Art museums I have visited

08.2022 | Charmain Naidoo

  1. The final study of French post-impressionist artist Georges Seurat's most famous work, A Sunday Afternoon on the island of La Grande Jatte. It's part of the New York City Metropolitan Museum of Art's permanent collection.

    Georges Seurat (1884-1886): A Sunday Afternoon on the Island of La Grande Jatte



    I saw the musical before I saw the painting, in1986, reproduced in a living human tableau that formed a physical representation of the hazy figures in this exquisite painting… It was on a San Francisco stage being performed by actors in musical genius Stephen Sondheim’s Sunday in the Park with George. They’d recreated the magical scene of a lazy Sunday afternoon on the Island of La Grande Jatte in Paris’s River Seine in the late 1800s, captured forever in the artwork of the French pointillist painter, George Seurat. I was entranced. Before I flew home – I spent 1986 working as an exchange journalist on The Dallas Morning News – I stopped off in New York and on a visit to The Metropolitan Museum of Art happened, by chance, upon this unassuming canvas on a wall, the final study for Seurat’s painting (the actual painting hangs in a museum in Chicago)… it took my breath away. My favourite city. My favourite museum. One of my five favourite paintings.

  2. Pablo Picasso’s Harlequin (1915), painted during his cubist period. Housed at the Museum of Modern Art, (MOMA) New York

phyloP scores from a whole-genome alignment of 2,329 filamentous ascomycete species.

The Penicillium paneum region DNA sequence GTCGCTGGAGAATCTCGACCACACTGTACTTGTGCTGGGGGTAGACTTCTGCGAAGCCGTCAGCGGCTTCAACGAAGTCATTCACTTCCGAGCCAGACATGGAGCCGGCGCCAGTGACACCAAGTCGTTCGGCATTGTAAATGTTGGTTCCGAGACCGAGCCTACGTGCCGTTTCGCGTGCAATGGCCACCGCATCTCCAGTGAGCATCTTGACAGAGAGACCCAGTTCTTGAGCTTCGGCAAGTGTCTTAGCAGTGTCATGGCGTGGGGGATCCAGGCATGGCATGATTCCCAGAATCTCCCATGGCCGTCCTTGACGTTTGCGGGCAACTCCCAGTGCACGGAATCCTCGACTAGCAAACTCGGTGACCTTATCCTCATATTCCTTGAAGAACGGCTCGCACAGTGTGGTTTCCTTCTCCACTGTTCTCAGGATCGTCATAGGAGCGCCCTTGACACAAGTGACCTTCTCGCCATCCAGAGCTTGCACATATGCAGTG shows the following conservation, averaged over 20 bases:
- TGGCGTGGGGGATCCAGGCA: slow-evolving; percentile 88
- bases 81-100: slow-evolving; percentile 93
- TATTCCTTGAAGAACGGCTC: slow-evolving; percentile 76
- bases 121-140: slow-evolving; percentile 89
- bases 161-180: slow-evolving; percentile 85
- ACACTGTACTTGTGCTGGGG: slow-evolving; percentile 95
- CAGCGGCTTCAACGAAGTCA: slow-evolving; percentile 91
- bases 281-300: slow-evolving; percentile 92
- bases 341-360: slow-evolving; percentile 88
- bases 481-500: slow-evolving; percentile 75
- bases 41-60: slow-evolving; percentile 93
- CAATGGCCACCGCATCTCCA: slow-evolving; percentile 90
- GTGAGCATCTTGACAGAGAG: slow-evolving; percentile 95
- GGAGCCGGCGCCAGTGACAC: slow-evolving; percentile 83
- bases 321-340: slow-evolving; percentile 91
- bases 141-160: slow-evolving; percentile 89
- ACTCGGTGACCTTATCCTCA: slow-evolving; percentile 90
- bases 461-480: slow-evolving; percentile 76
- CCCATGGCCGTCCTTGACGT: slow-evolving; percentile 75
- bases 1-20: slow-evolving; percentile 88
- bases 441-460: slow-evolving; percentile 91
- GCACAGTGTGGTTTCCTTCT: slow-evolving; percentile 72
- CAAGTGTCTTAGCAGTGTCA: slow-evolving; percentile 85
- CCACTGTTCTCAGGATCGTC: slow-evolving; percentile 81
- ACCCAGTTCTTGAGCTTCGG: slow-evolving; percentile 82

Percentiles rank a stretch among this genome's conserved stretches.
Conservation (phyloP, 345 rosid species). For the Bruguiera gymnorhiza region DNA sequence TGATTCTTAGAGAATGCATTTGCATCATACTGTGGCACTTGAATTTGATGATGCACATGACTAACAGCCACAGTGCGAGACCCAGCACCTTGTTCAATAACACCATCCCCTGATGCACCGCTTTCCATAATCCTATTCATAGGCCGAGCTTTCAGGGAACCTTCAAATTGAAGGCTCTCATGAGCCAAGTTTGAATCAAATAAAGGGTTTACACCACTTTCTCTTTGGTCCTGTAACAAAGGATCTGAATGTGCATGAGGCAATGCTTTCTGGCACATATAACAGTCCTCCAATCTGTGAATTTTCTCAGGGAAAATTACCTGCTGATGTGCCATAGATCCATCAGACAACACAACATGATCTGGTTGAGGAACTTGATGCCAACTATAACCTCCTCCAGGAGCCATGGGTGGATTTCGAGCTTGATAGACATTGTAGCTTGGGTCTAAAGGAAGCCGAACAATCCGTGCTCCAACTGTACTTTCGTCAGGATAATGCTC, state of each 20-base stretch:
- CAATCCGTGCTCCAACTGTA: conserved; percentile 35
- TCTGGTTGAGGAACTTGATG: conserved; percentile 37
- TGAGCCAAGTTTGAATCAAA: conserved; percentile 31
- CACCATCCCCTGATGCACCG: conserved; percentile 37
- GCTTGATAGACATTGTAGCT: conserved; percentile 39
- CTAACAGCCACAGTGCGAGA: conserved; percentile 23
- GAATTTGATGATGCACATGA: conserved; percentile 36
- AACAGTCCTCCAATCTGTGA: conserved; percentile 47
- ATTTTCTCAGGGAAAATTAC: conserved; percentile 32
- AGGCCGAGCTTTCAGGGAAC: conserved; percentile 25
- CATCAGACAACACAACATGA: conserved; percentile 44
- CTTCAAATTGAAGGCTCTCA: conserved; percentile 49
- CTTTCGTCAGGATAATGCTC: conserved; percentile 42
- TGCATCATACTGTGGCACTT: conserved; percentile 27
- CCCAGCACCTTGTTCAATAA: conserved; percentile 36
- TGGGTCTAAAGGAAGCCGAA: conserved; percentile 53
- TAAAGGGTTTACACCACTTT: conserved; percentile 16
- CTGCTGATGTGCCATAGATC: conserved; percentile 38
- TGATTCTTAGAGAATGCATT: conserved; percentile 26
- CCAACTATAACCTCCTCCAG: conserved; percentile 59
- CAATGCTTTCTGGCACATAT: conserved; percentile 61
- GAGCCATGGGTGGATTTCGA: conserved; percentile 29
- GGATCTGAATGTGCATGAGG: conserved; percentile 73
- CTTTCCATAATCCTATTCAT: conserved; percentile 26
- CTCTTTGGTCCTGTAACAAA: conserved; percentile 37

pablo picasso

    Source:https://artuniversalblog.wordpress. com/2017/10/25/pablo-picasso-harlequin- 1915-museum-of-modern-art-new-york-citynew- york/

    I arrived at Rhodes University in 1977, a wide eyed, credulous country bumpkin, with an Indian education, set on doing a degree in Speech and Drama. I knew nothing, was awkward, anxious and afraid. And then I met them in drama lecture hall: the characters from the commdeia dell’arte: Pierro, Pantalone, Il Dottore, Brighella, Colombine. And Harlequin, Arlequin in French. I fell in love with these colourful creatures who, as a troupe of comedic actors, originated in Renaissance Italy, but achieved popularity across Europe. They engaged in a special type of improvised comedy, with stock characters: comic servants, young lovers, self important soldiers, each recognised by stylised costumes. Their gestures were exaggerated, their faces hidden behind masks so that they were literally everyman. I found their anonymity comforting and adopted Harlequin as my secret saviour, my “mask” when I encountered difficult situations.

    Years later, in 1998, as the Sunday Times’ foreign correspondent in New York City – older but equally a lost and at sea – I stumbled upon Picasso’s Harlequin at the Museum of Modern Art. In the light, airy halls of this magnificent building I found a bit of comfort in this checkered old friend, the Harlequin. I visited him often; still do when I’m in the Big Apple.

  3. At The Whitney Museum of American Art in New York City, I’m dwarfed by American artist Andy Warhol’s 1973 painting of China’s Chairman Mao Zedong. He painted this after US President Richard Nixon’s trip to China, a visit that ended years of diplomatic isolation between the two nations. Warhol captured this historic event, creating 199 silkscreen paintings of Mao, in five scales, this being the biggest of them all.

    “As breathing is my way of life, to stop I dare not dare”. It was a mantra my mother made the little asthmatic me repeat often. She’d sit next to my bed as I struggled to take in air, and read to me and make up stories. When I was eight and had to spend hours sucking damp air through a nebulizer to help my lungs to work, my lovely mum bought me a notebook and encouraged me to record my thoughts and fears. It’s why I’m a journalist; it’s why I write. It’s why Andy Warhol became an artist. When he was eight, he contracted a nervous system disease that left him bedridden for months. His mother gave him drawing lessons and soon it was his favourite pastime.